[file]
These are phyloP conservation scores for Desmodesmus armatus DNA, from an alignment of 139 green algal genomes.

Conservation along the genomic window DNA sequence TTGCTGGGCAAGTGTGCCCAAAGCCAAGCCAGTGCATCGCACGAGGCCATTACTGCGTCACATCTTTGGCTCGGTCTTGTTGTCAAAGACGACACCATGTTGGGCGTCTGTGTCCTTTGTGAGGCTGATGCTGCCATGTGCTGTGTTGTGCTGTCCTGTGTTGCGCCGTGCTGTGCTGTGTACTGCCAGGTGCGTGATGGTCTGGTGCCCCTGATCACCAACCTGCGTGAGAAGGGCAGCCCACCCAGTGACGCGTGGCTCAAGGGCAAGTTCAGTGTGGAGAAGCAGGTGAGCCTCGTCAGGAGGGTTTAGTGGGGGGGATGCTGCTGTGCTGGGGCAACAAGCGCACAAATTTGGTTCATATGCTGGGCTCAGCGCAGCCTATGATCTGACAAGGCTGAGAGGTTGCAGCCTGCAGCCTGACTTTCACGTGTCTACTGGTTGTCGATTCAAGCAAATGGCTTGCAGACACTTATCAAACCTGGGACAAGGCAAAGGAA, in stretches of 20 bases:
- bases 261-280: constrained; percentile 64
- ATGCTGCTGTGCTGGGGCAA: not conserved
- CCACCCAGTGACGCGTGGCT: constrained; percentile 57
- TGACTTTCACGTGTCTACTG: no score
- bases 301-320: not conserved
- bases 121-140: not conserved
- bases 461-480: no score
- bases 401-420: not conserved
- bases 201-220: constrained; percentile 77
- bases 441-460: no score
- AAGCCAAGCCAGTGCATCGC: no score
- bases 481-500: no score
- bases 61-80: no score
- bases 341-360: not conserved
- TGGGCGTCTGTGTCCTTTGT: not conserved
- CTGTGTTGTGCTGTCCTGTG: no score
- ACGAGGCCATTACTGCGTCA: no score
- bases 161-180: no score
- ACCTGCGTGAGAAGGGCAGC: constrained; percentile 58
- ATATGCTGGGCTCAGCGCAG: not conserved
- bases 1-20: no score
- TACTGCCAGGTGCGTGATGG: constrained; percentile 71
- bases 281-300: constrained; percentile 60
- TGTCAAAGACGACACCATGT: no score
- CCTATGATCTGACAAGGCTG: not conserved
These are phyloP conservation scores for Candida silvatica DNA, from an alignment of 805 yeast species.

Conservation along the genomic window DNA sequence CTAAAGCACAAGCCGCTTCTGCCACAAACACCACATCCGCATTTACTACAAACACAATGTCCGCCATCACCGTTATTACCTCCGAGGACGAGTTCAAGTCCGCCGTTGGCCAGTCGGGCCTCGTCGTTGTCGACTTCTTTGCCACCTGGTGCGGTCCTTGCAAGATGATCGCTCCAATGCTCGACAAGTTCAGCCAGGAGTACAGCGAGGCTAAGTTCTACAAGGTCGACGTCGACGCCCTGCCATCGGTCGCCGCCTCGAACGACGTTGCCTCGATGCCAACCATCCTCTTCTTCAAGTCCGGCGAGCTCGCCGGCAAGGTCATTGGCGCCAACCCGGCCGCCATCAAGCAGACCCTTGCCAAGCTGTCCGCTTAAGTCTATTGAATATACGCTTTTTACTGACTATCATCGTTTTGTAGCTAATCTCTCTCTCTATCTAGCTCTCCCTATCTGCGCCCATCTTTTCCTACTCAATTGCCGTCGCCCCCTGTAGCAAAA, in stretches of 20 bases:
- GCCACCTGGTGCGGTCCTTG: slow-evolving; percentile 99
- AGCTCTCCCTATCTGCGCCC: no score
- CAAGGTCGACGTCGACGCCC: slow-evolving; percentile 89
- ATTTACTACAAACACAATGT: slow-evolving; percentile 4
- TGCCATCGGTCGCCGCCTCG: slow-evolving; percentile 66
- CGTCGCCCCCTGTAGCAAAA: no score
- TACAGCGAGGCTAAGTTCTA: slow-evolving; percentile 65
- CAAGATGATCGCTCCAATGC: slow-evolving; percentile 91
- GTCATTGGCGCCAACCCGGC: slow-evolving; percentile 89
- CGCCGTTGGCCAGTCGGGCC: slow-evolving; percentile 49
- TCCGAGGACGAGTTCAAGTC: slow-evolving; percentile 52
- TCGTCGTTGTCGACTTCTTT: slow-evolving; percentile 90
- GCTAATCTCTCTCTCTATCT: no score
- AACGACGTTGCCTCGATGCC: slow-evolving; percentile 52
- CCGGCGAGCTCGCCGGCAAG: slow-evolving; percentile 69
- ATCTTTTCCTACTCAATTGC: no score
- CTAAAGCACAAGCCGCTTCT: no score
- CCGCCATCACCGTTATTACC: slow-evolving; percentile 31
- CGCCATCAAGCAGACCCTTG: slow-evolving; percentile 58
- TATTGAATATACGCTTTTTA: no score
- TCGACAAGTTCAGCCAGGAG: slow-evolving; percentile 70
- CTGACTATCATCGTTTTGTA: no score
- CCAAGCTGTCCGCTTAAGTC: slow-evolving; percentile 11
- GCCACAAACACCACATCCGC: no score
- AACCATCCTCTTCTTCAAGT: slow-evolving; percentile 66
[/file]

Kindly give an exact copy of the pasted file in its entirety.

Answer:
These are phyloP conservation scores for Desmodesmus armatus DNA, from an alignment of 139 green algal genomes.

Conservation along the genomic window DNA sequence TTGCTGGGCAAGTGTGCCCAAAGCCAAGCCAGTGCATCGCACGAGGCCATTACTGCGTCACATCTTTGGCTCGGTCTTGTTGTCAAAGACGACACCATGTTGGGCGTCTGTGTCCTTTGTGAGGCTGATGCTGCCATGTGCTGTGTTGTGCTGTCCTGTGTTGCGCCGTGCTGTGCTGTGTACTGCCAGGTGCGTGATGGTCTGGTGCCCCTGATCACCAACCTGCGTGAGAAGGGCAGCCCACCCAGTGACGCGTGGCTCAAGGGCAAGTTCAGTGTGGAGAAGCAGGTGAGCCTCGTCAGGAGGGTTTAGTGGGGGGGATGCTGCTGTGCTGGGGCAACAAGCGCACAAATTTGGTTCATATGCTGGGCTCAGCGCAGCCTATGATCTGACAAGGCTGAGAGGTTGCAGCCTGCAGCCTGACTTTCACGTGTCTACTGGTTGTCGATTCAAGCAAATGGCTTGCAGACACTTATCAAACCTGGGACAAGGCAAAGGAA, in stretches of 20 bases:
- bases 261-280: constrained; percentile 64
- ATGCTGCTGTGCTGGGGCAA: not conserved
- CCACCCAGTGACGCGTGGCT: constrained; percentile 57
- TGACTTTCACGTGTCTACTG: no score
- bases 301-320: not conserved
- bases 121-140: not conserved
- bases 461-480: no score
- bases 401-420: not conserved
- bases 201-220: constrained; percentile 77
- bases 441-460: no score
- AAGCCAAGCCAGTGCATCGC: no score
- bases 481-500: no score
- bases 61-80: no score
- bases 341-360: not conserved
- TGGGCGTCTGTGTCCTTTGT: not conserved
- CTGTGTTGTGCTGTCCTGTG: no score
- ACGAGGCCATTACTGCGTCA: no score
- bases 161-180: no score
- ACCTGCGTGAGAAGGGCAGC: constrained; percentile 58
- ATATGCTGGGCTCAGCGCAG: not conserved
- bases 1-20: no score
- TACTGCCAGGTGCGTGATGG: constrained; percentile 71
- bases 281-300: constrained; percentile 60
- TGTCAAAGACGACACCATGT: no score
- CCTATGATCTGACAAGGCTG: not conserved
These are phyloP conservation scores for Candida silvatica DNA, from an alignment of 805 yeast species.

Conservation along the genomic window DNA sequence CTAAAGCACAAGCCGCTTCTGCCACAAACACCACATCCGCATTTACTACAAACACAATGTCCGCCATCACCGTTATTACCTCCGAGGACGAGTTCAAGTCCGCCGTTGGCCAGTCGGGCCTCGTCGTTGTCGACTTCTTTGCCACCTGGTGCGGTCCTTGCAAGATGATCGCTCCAATGCTCGACAAGTTCAGCCAGGAGTACAGCGAGGCTAAGTTCTACAAGGTCGACGTCGACGCCCTGCCATCGGTCGCCGCCTCGAACGACGTTGCCTCGATGCCAACCATCCTCTTCTTCAAGTCCGGCGAGCTCGCCGGCAAGGTCATTGGCGCCAACCCGGCCGCCATCAAGCAGACCCTTGCCAAGCTGTCCGCTTAAGTCTATTGAATATACGCTTTTTACTGACTATCATCGTTTTGTAGCTAATCTCTCTCTCTATCTAGCTCTCCCTATCTGCGCCCATCTTTTCCTACTCAATTGCCGTCGCCCCCTGTAGCAAAA, in stretches of 20 bases:
- GCCACCTGGTGCGGTCCTTG: slow-evolving; percentile 99
- AGCTCTCCCTATCTGCGCCC: no score
- CAAGGTCGACGTCGACGCCC: slow-evolving; percentile 89
- ATTTACTACAAACACAATGT: slow-evolving; percentile 4
- TGCCATCGGTCGCCGCCTCG: slow-evolving; percentile 66
- CGTCGCCCCCTGTAGCAAAA: no score
- TACAGCGAGGCTAAGTTCTA: slow-evolving; percentile 65
- CAAGATGATCGCTCCAATGC: slow-evolving; percentile 91
- GTCATTGGCGCCAACCCGGC: slow-evolving; percentile 89
- CGCCGTTGGCCAGTCGGGCC: slow-evolving; percentile 49
- TCCGAGGACGAGTTCAAGTC: slow-evolving; percentile 52
- TCGTCGTTGTCGACTTCTTT: slow-evolving; percentile 90
- GCTAATCTCTCTCTCTATCT: no score
- AACGACGTTGCCTCGATGCC: slow-evolving; percentile 52
- CCGGCGAGCTCGCCGGCAAG: slow-evolving; percentile 69
- ATCTTTTCCTACTCAATTGC: no score
- CTAAAGCACAAGCCGCTTCT: no score
- CCGCCATCACCGTTATTACC: slow-evolving; percentile 31
- CGCCATCAAGCAGACCCTTG: slow-evolving; percentile 58
- TATTGAATATACGCTTTTTA: no score
- TCGACAAGTTCAGCCAGGAG: slow-evolving; percentile 70
- CTGACTATCATCGTTTTGTA: no score
- CCAAGCTGTCCGCTTAAGTC: slow-evolving; percentile 11
- GCCACAAACACCACATCCGC: no score
- AACCATCCTCTTCTTCAAGT: slow-evolving; percentile 66